Notes on a Solo Paddle [71]

By John Wilde

It was a surreal moment watching the bubbles rise to the surface and realising that that is where I should have been. Added to this, the sight of the sail, no longer helping me skim across the water, but holding me, like a large sea anchor, firmly in the inverted position, despite my efforts to roll. Then the inevitable swim, a call to Mike for assistance, as he manoeuvred around in the choppy, breaking swell and strong winds, coming to my assistance with care. A short time later I was back in the boat, pushing away on the foot pump to remove water and gain more stability, ready to continue the trip, but this gave me some real food for thought. I was planning a 600 km solo trip along the Tasmanian coast in a few weeks time. What went wrong and how could I avoid this happening again somewhere in Bass Strait or beyond? In the long run, this capsize and the measures I took as a result, certainly made my trip much safer.

Firstly, some more on the given situation. Mike Snoad and I were camped at Merrica River for a couple of nights on a casual trip into the Nadgee region. Earlier that day, despite a strong southerly being forecast later in the afternoon, we left a standing camp at Merrica, and with empty boats intended to paddle as far south as we could before the southerly hit and then ride the winds back north. We reached Little River, about 15 km south and landed to check out this lovely spot when the southerly hit early, but we still expected a good ride home on the forecast 20-25 knot winds.

On the way south there had been a reasonable swell from the north, which, when hit by the southerly front, soon kicked up into quite an ugly sea, not big, but very confused and breaking all over the place. Added to this, unbeknown to us at this stage, the wind warning had been upgraded by another five knots, 25-30 with possible stronger gusts.

An empty boat is always less stable than a loaded one. Mike and I were also using our biggest sails and we were both hanging on, having a good ride, but close to the edge. As the wind was straight to our backs, I found myself regularly gybing, a quite unstable manoeuvre, as the sail flips from side to side. The boat was also pitching a great deal in the confused swell and I was having difficulty keeping a straight course even with the rudder. Of course, we should probably have dropped our sails at this point, but the thrill of the ride had infected us and we seemed to be flying. So suddenly I was sideways to a breaking wave, the wind howling in my sail and in an instant I was upside down.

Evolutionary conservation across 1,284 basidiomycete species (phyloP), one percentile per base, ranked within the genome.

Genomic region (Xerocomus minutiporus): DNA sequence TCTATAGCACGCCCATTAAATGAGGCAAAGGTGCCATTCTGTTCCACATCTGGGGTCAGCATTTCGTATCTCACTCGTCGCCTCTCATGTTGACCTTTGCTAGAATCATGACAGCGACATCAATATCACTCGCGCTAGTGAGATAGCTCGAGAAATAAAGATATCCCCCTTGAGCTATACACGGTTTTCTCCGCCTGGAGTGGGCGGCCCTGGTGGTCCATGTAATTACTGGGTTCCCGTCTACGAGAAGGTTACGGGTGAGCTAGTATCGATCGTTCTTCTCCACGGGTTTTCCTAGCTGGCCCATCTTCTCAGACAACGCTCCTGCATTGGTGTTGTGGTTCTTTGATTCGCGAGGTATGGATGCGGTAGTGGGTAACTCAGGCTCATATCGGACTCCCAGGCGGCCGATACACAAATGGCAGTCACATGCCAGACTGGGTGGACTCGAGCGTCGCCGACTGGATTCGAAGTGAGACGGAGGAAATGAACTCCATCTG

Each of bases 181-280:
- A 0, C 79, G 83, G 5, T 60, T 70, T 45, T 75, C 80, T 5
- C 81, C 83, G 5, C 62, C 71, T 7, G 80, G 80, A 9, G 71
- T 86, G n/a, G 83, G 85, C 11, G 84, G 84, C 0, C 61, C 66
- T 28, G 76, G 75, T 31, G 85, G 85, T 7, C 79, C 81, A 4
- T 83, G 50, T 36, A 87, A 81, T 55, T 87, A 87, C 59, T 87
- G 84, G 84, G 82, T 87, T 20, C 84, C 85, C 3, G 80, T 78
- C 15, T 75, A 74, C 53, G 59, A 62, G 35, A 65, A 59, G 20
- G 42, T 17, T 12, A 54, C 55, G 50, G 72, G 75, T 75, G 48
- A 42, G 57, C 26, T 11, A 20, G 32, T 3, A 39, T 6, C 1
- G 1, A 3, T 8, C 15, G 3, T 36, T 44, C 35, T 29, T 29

Now the soul-searching began. Should I really be heading off on my own down a coast particularly known for its rough weather and inhospitable outlook? Well, I like adventure and the Tassie coast is well known to me. This is a trip I had wanted to do for some time. So now, how to minimise the risk?

Firstly, our sails were quite overpowered in the 30 knot winds. Mike makes two sail sizes. The smaller of these fits on a mast at least 30 cm shorter than my current mast and as well as giving better stability, it is much more suitable for regular strong wind sailing, so that was easy to fix with a change of mast and sail.

Secondly, for the last four years or so I have been using a propeller paddle, much more efficient for forward paddling, but hard to brace with and generally more unstable to use. Back to a standard, spooned blade, more stable for bracing into a breaking wave and generally more predictable to use when the going gets tough.